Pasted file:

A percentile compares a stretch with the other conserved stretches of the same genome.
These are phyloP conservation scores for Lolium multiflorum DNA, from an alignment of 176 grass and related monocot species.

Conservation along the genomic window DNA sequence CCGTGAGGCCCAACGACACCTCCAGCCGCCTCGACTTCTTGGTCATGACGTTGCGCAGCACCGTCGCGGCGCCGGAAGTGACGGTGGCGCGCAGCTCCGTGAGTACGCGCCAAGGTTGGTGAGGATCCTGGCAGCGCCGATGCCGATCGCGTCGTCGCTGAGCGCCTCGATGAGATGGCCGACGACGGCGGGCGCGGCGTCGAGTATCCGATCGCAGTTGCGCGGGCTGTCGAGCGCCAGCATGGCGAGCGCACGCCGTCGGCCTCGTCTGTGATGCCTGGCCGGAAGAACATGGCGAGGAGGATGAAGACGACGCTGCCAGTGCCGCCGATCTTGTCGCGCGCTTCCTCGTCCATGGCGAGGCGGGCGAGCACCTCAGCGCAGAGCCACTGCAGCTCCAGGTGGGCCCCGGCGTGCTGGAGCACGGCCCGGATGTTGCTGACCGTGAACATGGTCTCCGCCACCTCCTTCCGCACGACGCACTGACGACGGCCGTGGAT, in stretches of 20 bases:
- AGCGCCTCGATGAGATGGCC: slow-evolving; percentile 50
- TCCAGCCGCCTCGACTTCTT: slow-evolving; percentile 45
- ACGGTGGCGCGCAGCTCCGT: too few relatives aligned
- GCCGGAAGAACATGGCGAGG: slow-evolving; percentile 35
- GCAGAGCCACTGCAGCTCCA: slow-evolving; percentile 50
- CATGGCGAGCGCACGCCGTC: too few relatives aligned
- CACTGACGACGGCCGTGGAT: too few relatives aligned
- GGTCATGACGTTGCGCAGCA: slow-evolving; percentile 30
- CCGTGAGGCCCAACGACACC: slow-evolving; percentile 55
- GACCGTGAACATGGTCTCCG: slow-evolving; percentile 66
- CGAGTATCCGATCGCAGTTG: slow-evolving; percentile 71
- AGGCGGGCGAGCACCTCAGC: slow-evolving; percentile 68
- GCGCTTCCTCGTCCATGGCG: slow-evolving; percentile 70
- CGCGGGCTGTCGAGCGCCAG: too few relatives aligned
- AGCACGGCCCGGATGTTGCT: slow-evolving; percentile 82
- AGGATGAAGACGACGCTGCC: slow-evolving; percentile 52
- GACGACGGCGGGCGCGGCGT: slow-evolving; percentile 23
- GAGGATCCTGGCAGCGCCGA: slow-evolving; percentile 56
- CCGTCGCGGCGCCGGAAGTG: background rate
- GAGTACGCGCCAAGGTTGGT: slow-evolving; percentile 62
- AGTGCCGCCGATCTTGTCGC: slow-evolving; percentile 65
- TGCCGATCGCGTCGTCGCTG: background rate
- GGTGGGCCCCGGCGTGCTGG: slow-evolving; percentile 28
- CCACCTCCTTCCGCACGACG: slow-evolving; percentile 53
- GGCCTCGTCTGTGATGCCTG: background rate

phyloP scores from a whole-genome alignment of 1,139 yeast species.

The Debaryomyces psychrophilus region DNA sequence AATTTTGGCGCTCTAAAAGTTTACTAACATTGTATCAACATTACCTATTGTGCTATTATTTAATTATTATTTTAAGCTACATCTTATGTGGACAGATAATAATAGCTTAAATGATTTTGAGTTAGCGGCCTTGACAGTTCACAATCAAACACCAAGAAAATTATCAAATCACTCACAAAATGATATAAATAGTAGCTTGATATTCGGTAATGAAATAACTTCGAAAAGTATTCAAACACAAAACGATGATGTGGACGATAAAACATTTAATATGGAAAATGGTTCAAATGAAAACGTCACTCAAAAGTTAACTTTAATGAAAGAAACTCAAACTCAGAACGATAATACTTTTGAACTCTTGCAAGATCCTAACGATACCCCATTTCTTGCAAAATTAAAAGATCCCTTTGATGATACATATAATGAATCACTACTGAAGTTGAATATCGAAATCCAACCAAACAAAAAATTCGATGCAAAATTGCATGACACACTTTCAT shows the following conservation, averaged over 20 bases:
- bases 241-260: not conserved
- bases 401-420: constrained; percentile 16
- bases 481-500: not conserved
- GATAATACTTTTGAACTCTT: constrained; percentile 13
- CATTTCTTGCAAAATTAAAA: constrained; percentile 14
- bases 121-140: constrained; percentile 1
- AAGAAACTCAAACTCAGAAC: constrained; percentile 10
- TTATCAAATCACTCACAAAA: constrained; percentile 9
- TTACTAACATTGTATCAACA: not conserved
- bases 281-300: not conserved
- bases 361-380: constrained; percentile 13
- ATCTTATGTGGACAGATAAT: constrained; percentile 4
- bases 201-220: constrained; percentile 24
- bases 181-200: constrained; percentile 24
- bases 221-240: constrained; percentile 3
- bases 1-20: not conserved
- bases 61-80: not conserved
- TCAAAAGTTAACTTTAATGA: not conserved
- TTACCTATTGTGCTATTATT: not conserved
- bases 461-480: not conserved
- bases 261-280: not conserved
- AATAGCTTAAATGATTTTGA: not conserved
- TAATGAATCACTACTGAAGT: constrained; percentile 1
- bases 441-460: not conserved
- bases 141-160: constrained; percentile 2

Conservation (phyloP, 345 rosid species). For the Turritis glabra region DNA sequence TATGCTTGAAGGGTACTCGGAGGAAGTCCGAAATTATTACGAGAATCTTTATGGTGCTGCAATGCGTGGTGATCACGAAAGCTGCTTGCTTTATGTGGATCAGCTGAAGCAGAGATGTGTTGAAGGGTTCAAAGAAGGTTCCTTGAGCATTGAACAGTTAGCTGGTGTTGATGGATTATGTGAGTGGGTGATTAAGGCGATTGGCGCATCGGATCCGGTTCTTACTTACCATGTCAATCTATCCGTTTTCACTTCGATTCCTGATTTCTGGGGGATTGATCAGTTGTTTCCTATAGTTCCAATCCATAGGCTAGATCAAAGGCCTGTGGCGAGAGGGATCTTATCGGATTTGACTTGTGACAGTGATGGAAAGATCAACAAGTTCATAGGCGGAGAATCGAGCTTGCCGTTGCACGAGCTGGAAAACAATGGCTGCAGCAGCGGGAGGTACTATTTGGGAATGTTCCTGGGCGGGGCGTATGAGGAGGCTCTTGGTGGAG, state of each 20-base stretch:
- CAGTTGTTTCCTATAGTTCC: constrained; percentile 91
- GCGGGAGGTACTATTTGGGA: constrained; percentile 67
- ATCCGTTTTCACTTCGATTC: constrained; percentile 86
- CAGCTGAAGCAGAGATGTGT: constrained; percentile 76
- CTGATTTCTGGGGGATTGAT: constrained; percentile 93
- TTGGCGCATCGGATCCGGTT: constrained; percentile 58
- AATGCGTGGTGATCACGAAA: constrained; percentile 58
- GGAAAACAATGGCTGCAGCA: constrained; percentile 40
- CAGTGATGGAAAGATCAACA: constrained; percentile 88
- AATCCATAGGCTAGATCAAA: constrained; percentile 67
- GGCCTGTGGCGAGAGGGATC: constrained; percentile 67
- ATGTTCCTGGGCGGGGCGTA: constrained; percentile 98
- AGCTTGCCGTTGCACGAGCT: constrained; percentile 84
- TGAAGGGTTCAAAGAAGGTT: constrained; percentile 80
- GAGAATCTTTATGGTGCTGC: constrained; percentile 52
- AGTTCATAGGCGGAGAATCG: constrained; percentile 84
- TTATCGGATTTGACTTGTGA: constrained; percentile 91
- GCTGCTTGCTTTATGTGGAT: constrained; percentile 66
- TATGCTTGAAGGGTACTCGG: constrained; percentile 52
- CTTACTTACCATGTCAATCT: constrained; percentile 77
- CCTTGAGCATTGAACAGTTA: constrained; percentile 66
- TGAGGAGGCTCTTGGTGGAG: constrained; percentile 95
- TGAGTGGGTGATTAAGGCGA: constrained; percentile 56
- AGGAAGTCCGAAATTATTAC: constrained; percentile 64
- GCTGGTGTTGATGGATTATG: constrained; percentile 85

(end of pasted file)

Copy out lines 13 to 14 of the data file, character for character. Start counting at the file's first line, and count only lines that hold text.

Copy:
- GACCGTGAACATGGTCTCCG: slow-evolving; percentile 66
- CGAGTATCCGATCGCAGTTG: slow-evolving; percentile 71